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Local control bill faces familiar and new obstacles

This article first appeared in the St. Louis Beacon, Sept. 15, 2011 - During the Missouri General Assembly's regular session, St. Louis' efforts to win local control of its police department got embroiled in the unrelated debate over an economic development package.

Both efforts died.

Now, during this month's special session, some local control advocates fear they're seeing a replay.

"If that were the case, that would be wrong,'' said Jeff Rainford, chief of staff to St. Louis Mayor Francis Slay, as he and other allies appeared to blanket the state Senate's halls Wednesday in their campaign for support -- and a floor vote.

State Sen. Maria Chappelle-Nadal, D-University City, is arguably the most vocal critic of the local control bill now before the Senate, after easily passing the state House late last week. She was an opponent during the regular session as well.

Chappelle-Nadal said in an interview that her concerns must be addressed before she will support the local-control bill. Among other things, she wants the bill to require that all new police officers be allowed to live outside the city after seven years. That's the policy for current members of the police force, but future hires will have to comply with the city's charter requiring employees to reside within the city.

The city's charter would need to be changed to alter that requirement, Rainford said. That would require a citywide vote.

Chappelle-Nadal also successfully lobbied for a delay in the Senate's vote because the St. Louis Police Officers Association is holding an election for new officers and half of its executive board. Some candidates, including one running for association president, have been critical of local control.

Chappelle-Nadal said that if the association leadership changes, the association may no longer support local control. Local control allies say that fewer than a quarter of the association's board face challengers who oppose local control.

She asserted that some city police officers feel they are being forced to support the bill because the alternative may be an initiative petition drive to put the issue on the 2012 statewide ballot.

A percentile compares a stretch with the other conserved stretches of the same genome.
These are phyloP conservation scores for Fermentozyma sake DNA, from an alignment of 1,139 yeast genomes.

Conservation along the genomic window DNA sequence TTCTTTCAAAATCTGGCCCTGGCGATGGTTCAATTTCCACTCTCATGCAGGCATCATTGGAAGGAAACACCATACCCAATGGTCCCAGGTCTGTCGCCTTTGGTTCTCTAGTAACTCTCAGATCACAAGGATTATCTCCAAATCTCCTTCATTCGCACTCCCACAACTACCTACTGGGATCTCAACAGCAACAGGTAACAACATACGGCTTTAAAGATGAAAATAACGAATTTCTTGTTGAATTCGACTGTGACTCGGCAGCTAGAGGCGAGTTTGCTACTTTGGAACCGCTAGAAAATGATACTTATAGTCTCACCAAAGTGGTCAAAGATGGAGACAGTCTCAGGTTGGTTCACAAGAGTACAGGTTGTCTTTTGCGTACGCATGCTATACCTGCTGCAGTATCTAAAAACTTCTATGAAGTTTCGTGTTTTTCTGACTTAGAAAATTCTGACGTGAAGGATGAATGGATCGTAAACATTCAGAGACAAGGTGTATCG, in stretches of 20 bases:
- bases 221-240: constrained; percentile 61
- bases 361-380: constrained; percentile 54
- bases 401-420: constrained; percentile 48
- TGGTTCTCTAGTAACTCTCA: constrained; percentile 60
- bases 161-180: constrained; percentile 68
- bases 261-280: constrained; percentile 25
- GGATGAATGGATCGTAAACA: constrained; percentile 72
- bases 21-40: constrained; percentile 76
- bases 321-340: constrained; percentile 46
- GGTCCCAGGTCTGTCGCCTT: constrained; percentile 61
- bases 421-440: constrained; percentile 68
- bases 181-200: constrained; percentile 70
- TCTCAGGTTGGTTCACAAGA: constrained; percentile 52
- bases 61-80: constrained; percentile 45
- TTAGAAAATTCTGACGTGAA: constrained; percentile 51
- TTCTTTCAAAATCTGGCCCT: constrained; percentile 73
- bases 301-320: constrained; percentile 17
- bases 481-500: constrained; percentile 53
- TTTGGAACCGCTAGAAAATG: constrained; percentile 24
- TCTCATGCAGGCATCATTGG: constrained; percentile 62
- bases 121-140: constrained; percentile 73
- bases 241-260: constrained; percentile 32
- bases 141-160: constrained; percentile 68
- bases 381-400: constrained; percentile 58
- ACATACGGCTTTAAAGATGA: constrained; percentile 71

Wealthy financier Rex Sinquefield is helping to bankroll the group to conduct the petition drive. "They feel absolutely threatened by Rex Sinquefield,'' said Chappelle-Nadal, who has had her own political encounters with the financier. He backed two of her opponents in the 2010 Democratic primary that sent her to the Senate.

Jeff Roorda, business manager for the police association, said that the local control bill passed by the House includes protections for officers' current pay and rank, as well as their pensions. Sinquefield's initiative petition proposals offer no such protections.

That's one of the reasons why Roorda is critical of Chappelle-Nadal's efforts to delay a Senate vote. "The opposition is endangering a deal that protects all of these benefits,'' Roorda said. "This is the best deal that our men and women can hope for."

Even so, Senate President Pro Tem Rob Mayer, R-Dexter, said the chamber has agreed to Chappelle-Nadal's request for the Senate to wait until next week. An unofficial count of the association's vote is expected to be available by then.

State Sen. Joe Keaveny, D-St. Louis and a local-control advocate, downplays Chappelle-Nadal's role in any vote delay.

He and Rainford are paying closer attention the full Senate, Both said that the St. Louis and its legislative allies have sought to comply with every request of the Senate and its members.

On Wednesday, for example, Keaveny was seen on the Senate floor with state Sen. Jason Crowell, R-Cape Girardeau, discussing how local control would affect lawsuits against St. Louis police officers.

The state attorney general's staff now handles those suits, which combined can cost the state up to $1 million a year, Rainford said. The city has agreed to foot the bill for all new suits the day the bill would be passed.

The upshot, city officials say, is that the state will save at least $1 million a year with the changeover.

State House Speaker Steve Tilley, R-Perryville and a local-control advocate, told reporters that he doesn't understand why Chappelle-Nadal has sought to slow down the bill and why she is so concerned with St. Louis' police department when her district doesn't take in any of the city.

Chappelle-Nadal replied with expletives -- which she said she wanted made public. She added that local control was a regional issue because her district residents travel to St. Louis for work, pleasure and sporting events.

"I live within a mile of the city,'' Chappelle-Nadal said. "We're not talking about Texas and Mexico. We're a region."

In any event, she said she is prepared to filibuster to block local control unless advocates make the changes that she seeks.

Mayer, meanwhile, said Wednesday that he expects a full Senate vote next week on local control. But that's also when both chambers will once again tackle the economic development package.